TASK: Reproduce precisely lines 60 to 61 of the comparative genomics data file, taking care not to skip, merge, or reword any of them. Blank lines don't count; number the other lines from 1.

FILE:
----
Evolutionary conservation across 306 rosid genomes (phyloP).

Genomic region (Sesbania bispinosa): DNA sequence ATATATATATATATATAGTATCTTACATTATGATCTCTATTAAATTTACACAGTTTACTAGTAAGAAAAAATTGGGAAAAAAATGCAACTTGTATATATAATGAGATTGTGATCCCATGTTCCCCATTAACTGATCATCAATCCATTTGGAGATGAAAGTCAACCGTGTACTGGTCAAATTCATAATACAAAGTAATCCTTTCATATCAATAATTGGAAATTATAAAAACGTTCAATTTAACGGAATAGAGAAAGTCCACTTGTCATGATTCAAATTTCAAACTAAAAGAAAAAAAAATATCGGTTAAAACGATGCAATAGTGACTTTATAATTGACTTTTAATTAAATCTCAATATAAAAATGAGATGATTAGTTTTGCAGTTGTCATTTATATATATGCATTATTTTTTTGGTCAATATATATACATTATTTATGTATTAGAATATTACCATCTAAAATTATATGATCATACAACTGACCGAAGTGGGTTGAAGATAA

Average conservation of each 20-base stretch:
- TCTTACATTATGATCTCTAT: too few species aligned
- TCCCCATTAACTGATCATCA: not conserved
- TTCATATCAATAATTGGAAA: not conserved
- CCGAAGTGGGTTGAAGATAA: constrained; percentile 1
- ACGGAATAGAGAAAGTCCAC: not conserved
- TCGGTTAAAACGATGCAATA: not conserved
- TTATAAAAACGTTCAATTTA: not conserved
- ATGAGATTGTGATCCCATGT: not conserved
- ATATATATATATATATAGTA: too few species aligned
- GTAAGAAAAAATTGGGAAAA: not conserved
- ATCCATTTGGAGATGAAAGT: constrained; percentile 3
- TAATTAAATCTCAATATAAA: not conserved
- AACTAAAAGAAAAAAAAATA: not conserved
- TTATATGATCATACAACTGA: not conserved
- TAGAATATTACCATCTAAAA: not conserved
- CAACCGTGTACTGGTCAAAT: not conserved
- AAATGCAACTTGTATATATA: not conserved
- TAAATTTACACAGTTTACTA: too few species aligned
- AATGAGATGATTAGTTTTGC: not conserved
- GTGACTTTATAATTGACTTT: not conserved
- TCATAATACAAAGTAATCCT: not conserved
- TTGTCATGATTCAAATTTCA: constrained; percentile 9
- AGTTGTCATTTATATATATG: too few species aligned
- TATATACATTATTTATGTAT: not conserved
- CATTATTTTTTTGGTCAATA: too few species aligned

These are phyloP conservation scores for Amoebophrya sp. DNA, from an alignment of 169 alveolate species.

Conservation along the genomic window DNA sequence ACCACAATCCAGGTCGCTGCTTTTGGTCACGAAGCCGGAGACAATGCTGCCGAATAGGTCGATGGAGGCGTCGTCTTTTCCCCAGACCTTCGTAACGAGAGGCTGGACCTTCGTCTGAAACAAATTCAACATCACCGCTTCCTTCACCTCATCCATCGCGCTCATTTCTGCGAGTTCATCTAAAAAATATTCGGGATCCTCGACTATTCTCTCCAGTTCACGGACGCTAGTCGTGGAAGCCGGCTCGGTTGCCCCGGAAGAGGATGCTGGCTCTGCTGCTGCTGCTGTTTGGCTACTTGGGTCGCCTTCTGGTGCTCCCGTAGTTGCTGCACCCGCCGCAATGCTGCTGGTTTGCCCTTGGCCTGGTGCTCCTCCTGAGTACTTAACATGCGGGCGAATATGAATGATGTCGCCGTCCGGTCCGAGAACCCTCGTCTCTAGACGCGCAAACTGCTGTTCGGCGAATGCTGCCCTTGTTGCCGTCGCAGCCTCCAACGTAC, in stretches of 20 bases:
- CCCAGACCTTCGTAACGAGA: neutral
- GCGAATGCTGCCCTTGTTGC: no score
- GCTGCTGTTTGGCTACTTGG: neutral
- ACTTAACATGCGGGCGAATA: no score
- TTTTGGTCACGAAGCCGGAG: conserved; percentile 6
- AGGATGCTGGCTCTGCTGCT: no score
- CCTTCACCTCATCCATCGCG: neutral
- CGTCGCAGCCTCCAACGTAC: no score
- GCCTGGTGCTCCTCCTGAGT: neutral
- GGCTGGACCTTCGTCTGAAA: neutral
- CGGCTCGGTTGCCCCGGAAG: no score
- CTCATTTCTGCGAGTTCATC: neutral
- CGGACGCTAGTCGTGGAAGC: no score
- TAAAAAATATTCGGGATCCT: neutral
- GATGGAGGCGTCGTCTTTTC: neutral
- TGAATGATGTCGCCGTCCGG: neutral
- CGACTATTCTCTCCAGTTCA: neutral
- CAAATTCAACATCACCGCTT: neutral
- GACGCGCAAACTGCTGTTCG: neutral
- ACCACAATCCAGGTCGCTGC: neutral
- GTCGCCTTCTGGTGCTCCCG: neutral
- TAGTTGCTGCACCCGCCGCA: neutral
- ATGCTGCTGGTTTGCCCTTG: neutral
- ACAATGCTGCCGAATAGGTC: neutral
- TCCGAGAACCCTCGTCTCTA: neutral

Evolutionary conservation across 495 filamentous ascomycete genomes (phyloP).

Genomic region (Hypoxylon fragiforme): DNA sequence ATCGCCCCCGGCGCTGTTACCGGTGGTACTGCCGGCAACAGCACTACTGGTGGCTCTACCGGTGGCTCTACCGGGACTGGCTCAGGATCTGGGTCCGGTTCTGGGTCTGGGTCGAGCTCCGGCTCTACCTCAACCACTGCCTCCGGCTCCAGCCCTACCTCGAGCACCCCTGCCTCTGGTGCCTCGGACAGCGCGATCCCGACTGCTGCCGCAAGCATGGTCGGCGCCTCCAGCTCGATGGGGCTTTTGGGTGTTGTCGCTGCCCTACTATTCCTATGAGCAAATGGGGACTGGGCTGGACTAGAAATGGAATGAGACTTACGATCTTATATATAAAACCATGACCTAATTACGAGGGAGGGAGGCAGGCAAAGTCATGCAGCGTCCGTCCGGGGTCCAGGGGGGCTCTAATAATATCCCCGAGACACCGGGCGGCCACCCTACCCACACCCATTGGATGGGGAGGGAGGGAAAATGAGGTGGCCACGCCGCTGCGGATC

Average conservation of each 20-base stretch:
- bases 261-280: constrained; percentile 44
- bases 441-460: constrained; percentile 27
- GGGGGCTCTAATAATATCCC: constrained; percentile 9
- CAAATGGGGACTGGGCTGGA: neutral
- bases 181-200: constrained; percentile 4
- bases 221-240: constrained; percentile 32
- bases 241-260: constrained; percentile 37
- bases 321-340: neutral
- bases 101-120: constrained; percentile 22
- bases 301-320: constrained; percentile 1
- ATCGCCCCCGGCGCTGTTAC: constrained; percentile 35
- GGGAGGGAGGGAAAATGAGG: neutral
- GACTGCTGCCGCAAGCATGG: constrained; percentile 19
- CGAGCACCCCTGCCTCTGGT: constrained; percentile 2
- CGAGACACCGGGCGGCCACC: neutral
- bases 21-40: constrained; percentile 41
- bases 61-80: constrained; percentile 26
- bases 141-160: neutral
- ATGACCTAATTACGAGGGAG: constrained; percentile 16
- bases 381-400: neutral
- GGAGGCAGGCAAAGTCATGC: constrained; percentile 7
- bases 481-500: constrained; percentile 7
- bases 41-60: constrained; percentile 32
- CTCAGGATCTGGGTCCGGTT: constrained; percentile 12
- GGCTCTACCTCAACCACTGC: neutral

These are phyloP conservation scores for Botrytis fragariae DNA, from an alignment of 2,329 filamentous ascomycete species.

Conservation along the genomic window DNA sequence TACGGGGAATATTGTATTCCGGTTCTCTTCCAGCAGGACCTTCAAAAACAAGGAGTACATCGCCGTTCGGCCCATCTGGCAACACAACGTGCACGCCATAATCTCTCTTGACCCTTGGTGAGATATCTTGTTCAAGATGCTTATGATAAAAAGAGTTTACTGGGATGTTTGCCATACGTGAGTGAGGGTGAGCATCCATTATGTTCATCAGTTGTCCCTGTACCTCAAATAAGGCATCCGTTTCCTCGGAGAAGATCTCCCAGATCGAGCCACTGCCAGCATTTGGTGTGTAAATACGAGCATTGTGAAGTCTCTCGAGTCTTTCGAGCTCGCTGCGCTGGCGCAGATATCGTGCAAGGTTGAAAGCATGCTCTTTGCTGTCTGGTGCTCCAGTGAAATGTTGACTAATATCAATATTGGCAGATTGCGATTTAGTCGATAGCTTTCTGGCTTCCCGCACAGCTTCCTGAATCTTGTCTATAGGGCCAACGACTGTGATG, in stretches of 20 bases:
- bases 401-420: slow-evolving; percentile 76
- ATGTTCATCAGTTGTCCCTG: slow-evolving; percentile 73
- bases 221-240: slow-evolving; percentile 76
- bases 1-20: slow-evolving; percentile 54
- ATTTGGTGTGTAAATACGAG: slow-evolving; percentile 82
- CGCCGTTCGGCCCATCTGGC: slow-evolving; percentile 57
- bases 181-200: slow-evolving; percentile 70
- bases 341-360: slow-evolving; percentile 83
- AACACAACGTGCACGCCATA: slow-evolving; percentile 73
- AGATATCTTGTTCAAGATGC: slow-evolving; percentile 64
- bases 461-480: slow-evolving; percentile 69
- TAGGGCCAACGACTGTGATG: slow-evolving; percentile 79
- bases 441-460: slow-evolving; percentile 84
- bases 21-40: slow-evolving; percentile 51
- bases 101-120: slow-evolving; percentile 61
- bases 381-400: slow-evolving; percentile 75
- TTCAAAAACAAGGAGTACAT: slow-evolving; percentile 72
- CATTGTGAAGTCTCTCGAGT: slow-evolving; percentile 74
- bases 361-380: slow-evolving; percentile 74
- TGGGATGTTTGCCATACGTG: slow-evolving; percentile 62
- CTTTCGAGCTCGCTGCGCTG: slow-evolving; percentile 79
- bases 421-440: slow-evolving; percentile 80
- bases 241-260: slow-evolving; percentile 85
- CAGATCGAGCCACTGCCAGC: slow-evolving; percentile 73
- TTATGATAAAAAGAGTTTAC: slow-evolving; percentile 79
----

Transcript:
- bases 441-460: constrained; percentile 27
- GGGGGCTCTAATAATATCCC: constrained; percentile 9